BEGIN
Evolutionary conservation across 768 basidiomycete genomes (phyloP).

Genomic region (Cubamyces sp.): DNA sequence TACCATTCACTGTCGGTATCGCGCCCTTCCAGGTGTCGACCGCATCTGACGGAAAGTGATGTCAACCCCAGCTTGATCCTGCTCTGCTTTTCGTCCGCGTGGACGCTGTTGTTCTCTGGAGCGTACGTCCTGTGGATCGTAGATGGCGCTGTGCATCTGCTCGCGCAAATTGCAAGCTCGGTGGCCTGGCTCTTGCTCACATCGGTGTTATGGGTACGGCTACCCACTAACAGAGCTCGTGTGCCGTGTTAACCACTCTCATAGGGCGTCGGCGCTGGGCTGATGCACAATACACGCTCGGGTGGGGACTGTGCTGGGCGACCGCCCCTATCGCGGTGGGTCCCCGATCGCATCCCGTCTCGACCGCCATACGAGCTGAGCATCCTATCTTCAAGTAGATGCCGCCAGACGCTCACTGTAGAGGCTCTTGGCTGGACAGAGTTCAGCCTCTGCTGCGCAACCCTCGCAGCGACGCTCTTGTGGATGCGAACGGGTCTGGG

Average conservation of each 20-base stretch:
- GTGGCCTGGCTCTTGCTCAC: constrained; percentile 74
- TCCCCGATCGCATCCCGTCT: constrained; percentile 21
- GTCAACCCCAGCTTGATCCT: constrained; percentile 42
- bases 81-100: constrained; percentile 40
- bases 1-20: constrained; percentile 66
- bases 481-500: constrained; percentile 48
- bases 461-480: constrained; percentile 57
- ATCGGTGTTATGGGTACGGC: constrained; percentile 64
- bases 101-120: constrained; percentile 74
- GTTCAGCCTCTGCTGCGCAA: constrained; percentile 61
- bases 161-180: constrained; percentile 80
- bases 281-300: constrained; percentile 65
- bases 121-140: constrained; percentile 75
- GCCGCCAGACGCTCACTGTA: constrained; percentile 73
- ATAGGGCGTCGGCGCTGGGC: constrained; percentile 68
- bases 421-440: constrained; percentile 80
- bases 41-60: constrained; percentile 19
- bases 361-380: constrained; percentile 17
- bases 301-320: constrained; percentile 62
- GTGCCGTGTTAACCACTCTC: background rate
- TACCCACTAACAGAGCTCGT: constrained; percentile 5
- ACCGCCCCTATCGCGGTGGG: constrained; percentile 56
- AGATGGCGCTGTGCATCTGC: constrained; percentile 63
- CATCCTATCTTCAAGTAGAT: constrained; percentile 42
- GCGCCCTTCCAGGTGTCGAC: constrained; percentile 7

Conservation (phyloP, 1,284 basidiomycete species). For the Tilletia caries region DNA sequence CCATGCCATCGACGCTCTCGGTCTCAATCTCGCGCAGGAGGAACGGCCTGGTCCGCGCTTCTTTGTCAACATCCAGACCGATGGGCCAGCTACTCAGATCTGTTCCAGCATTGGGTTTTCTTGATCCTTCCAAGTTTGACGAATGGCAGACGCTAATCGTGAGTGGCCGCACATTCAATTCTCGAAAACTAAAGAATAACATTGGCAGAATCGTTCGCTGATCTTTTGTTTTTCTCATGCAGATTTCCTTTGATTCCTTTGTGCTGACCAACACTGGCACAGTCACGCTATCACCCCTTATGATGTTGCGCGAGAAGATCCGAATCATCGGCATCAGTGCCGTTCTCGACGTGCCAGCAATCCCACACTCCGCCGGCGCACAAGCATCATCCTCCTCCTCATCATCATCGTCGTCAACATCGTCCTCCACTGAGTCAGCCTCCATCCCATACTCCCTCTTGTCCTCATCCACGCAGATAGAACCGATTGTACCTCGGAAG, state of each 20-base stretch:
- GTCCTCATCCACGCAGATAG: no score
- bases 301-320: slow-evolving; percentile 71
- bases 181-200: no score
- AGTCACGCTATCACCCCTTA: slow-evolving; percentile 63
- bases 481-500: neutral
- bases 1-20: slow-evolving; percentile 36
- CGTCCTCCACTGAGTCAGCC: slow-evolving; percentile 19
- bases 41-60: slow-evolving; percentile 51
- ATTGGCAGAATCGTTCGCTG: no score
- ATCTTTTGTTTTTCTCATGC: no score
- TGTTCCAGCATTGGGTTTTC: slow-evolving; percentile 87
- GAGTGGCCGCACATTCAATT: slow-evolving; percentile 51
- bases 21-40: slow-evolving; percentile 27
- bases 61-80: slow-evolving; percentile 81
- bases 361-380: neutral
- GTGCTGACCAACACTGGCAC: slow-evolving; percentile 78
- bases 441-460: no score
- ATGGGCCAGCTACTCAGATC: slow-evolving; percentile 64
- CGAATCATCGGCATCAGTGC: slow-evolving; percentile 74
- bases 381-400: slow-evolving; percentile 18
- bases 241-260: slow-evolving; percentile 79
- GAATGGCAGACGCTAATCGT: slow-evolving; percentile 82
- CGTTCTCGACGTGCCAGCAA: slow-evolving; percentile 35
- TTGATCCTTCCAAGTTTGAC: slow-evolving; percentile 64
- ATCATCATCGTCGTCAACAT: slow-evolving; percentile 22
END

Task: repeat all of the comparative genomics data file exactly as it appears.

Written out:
Evolutionary conservation across 768 basidiomycete genomes (phyloP).

Genomic region (Cubamyces sp.): DNA sequence TACCATTCACTGTCGGTATCGCGCCCTTCCAGGTGTCGACCGCATCTGACGGAAAGTGATGTCAACCCCAGCTTGATCCTGCTCTGCTTTTCGTCCGCGTGGACGCTGTTGTTCTCTGGAGCGTACGTCCTGTGGATCGTAGATGGCGCTGTGCATCTGCTCGCGCAAATTGCAAGCTCGGTGGCCTGGCTCTTGCTCACATCGGTGTTATGGGTACGGCTACCCACTAACAGAGCTCGTGTGCCGTGTTAACCACTCTCATAGGGCGTCGGCGCTGGGCTGATGCACAATACACGCTCGGGTGGGGACTGTGCTGGGCGACCGCCCCTATCGCGGTGGGTCCCCGATCGCATCCCGTCTCGACCGCCATACGAGCTGAGCATCCTATCTTCAAGTAGATGCCGCCAGACGCTCACTGTAGAGGCTCTTGGCTGGACAGAGTTCAGCCTCTGCTGCGCAACCCTCGCAGCGACGCTCTTGTGGATGCGAACGGGTCTGGG

Average conservation of each 20-base stretch:
- GTGGCCTGGCTCTTGCTCAC: constrained; percentile 74
- TCCCCGATCGCATCCCGTCT: constrained; percentile 21
- GTCAACCCCAGCTTGATCCT: constrained; percentile 42
- bases 81-100: constrained; percentile 40
- bases 1-20: constrained; percentile 66
- bases 481-500: constrained; percentile 48
- bases 461-480: constrained; percentile 57
- ATCGGTGTTATGGGTACGGC: constrained; percentile 64
- bases 101-120: constrained; percentile 74
- GTTCAGCCTCTGCTGCGCAA: constrained; percentile 61
- bases 161-180: constrained; percentile 80
- bases 281-300: constrained; percentile 65
- bases 121-140: constrained; percentile 75
- GCCGCCAGACGCTCACTGTA: constrained; percentile 73
- ATAGGGCGTCGGCGCTGGGC: constrained; percentile 68
- bases 421-440: constrained; percentile 80
- bases 41-60: constrained; percentile 19
- bases 361-380: constrained; percentile 17
- bases 301-320: constrained; percentile 62
- GTGCCGTGTTAACCACTCTC: background rate
- TACCCACTAACAGAGCTCGT: constrained; percentile 5
- ACCGCCCCTATCGCGGTGGG: constrained; percentile 56
- AGATGGCGCTGTGCATCTGC: constrained; percentile 63
- CATCCTATCTTCAAGTAGAT: constrained; percentile 42
- GCGCCCTTCCAGGTGTCGAC: constrained; percentile 7

Conservation (phyloP, 1,284 basidiomycete species). For the Tilletia caries region DNA sequence CCATGCCATCGACGCTCTCGGTCTCAATCTCGCGCAGGAGGAACGGCCTGGTCCGCGCTTCTTTGTCAACATCCAGACCGATGGGCCAGCTACTCAGATCTGTTCCAGCATTGGGTTTTCTTGATCCTTCCAAGTTTGACGAATGGCAGACGCTAATCGTGAGTGGCCGCACATTCAATTCTCGAAAACTAAAGAATAACATTGGCAGAATCGTTCGCTGATCTTTTGTTTTTCTCATGCAGATTTCCTTTGATTCCTTTGTGCTGACCAACACTGGCACAGTCACGCTATCACCCCTTATGATGTTGCGCGAGAAGATCCGAATCATCGGCATCAGTGCCGTTCTCGACGTGCCAGCAATCCCACACTCCGCCGGCGCACAAGCATCATCCTCCTCCTCATCATCATCGTCGTCAACATCGTCCTCCACTGAGTCAGCCTCCATCCCATACTCCCTCTTGTCCTCATCCACGCAGATAGAACCGATTGTACCTCGGAAG, state of each 20-base stretch:
- GTCCTCATCCACGCAGATAG: no score
- bases 301-320: slow-evolving; percentile 71
- bases 181-200: no score
- AGTCACGCTATCACCCCTTA: slow-evolving; percentile 63
- bases 481-500: neutral
- bases 1-20: slow-evolving; percentile 36
- CGTCCTCCACTGAGTCAGCC: slow-evolving; percentile 19
- bases 41-60: slow-evolving; percentile 51
- ATTGGCAGAATCGTTCGCTG: no score
- ATCTTTTGTTTTTCTCATGC: no score
- TGTTCCAGCATTGGGTTTTC: slow-evolving; percentile 87
- GAGTGGCCGCACATTCAATT: slow-evolving; percentile 51
- bases 21-40: slow-evolving; percentile 27
- bases 61-80: slow-evolving; percentile 81
- bases 361-380: neutral
- GTGCTGACCAACACTGGCAC: slow-evolving; percentile 78
- bases 441-460: no score
- ATGGGCCAGCTACTCAGATC: slow-evolving; percentile 64
- CGAATCATCGGCATCAGTGC: slow-evolving; percentile 74
- bases 381-400: slow-evolving; percentile 18
- bases 241-260: slow-evolving; percentile 79
- GAATGGCAGACGCTAATCGT: slow-evolving; percentile 82
- CGTTCTCGACGTGCCAGCAA: slow-evolving; percentile 35
- TTGATCCTTCCAAGTTTGAC: slow-evolving; percentile 64
- ATCATCATCGTCGTCAACAT: slow-evolving; percentile 22